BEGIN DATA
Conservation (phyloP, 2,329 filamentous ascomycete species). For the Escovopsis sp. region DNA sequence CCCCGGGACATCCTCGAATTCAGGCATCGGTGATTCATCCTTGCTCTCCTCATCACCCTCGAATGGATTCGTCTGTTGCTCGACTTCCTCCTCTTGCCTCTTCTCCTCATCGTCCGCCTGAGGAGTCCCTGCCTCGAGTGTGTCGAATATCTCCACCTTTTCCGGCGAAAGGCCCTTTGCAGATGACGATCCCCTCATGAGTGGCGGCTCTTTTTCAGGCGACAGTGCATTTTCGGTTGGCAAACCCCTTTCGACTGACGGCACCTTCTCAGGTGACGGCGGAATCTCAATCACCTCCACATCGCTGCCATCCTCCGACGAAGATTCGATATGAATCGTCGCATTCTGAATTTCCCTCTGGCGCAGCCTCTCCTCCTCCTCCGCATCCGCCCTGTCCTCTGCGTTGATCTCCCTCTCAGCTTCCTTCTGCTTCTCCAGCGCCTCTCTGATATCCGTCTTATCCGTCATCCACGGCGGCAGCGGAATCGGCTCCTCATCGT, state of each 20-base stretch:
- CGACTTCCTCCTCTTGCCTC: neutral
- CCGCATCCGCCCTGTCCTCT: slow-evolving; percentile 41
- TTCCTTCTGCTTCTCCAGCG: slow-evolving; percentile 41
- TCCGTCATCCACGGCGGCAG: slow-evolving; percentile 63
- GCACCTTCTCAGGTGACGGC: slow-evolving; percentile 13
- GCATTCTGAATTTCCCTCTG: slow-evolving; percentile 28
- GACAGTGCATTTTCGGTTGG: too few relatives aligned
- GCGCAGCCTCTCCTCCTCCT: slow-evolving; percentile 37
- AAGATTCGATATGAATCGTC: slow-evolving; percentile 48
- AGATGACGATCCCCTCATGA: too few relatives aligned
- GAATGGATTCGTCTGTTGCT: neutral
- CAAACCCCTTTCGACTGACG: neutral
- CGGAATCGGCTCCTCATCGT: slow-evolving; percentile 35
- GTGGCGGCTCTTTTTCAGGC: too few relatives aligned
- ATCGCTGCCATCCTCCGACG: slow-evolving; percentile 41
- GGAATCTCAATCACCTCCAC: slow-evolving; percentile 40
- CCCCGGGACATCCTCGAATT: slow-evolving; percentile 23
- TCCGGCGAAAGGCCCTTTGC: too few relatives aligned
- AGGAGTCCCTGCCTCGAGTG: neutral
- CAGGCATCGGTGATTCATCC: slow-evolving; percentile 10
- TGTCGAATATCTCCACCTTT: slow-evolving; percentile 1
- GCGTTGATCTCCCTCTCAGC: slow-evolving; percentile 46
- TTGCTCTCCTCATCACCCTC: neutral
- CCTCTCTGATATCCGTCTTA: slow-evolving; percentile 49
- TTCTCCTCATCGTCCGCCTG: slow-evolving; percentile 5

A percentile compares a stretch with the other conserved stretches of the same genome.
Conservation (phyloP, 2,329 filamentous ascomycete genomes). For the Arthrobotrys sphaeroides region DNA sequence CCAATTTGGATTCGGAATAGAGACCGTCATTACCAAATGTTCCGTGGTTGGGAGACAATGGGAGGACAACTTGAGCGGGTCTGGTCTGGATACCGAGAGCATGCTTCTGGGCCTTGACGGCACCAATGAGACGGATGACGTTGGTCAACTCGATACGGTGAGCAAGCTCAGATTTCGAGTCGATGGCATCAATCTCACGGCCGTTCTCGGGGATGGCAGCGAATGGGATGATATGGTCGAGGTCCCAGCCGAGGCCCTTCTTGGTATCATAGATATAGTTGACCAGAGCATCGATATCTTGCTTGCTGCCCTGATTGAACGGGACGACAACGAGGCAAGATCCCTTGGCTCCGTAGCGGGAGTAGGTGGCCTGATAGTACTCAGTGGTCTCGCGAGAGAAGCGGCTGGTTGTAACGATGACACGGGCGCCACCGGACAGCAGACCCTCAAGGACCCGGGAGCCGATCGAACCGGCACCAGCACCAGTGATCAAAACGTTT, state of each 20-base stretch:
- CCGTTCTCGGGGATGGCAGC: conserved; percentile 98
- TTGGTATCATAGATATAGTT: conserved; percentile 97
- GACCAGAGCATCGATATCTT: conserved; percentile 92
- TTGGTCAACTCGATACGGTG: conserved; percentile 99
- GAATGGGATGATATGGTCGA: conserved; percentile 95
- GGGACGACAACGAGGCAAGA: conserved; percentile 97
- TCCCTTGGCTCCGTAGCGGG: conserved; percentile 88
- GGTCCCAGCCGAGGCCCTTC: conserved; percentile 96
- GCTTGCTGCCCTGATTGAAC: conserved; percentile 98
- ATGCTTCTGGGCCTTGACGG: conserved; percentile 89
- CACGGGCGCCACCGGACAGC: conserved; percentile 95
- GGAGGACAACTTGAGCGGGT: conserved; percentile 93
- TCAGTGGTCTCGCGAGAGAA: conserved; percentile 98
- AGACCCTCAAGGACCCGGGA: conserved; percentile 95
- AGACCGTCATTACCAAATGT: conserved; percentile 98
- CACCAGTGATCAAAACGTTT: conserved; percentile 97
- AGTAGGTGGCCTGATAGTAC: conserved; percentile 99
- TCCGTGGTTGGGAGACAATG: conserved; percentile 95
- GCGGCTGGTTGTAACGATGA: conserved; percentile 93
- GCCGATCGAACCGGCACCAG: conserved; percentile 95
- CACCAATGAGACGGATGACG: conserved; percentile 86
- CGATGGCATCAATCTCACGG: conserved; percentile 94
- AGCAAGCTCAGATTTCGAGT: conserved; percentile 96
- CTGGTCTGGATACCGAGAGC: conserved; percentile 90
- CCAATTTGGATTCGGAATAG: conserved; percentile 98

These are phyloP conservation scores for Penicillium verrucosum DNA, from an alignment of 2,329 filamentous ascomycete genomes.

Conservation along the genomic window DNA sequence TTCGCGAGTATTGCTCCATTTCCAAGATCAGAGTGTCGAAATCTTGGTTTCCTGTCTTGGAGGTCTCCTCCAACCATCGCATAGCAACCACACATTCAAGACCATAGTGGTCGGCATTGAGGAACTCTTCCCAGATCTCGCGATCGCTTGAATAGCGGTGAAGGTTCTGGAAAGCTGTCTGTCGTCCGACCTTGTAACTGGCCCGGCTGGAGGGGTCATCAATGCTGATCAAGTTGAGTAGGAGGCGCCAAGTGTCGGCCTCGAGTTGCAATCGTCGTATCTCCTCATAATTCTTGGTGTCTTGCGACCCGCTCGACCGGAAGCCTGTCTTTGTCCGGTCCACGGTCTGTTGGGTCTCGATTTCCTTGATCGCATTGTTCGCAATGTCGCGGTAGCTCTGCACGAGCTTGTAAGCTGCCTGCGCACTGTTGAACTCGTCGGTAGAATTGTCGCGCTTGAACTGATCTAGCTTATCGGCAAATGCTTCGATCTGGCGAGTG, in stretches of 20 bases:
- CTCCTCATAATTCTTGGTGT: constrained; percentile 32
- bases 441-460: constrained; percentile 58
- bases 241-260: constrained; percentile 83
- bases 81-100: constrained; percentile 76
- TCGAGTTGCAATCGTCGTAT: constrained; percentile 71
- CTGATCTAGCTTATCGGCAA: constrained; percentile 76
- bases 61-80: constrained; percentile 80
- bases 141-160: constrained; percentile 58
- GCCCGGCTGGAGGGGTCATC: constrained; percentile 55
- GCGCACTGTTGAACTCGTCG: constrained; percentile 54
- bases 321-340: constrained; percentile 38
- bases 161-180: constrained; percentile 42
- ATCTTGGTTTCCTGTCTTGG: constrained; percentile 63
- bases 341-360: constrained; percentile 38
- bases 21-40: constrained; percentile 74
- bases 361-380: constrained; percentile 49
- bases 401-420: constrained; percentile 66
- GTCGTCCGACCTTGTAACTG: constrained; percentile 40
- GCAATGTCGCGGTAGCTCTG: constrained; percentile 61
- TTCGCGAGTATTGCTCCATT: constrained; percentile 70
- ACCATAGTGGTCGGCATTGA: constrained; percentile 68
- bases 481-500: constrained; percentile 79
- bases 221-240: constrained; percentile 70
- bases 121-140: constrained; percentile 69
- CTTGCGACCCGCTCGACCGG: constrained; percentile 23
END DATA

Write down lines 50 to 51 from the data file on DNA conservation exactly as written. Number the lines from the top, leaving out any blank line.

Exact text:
- CGATGGCATCAATCTCACGG: conserved; percentile 94
- AGCAAGCTCAGATTTCGAGT: conserved; percentile 96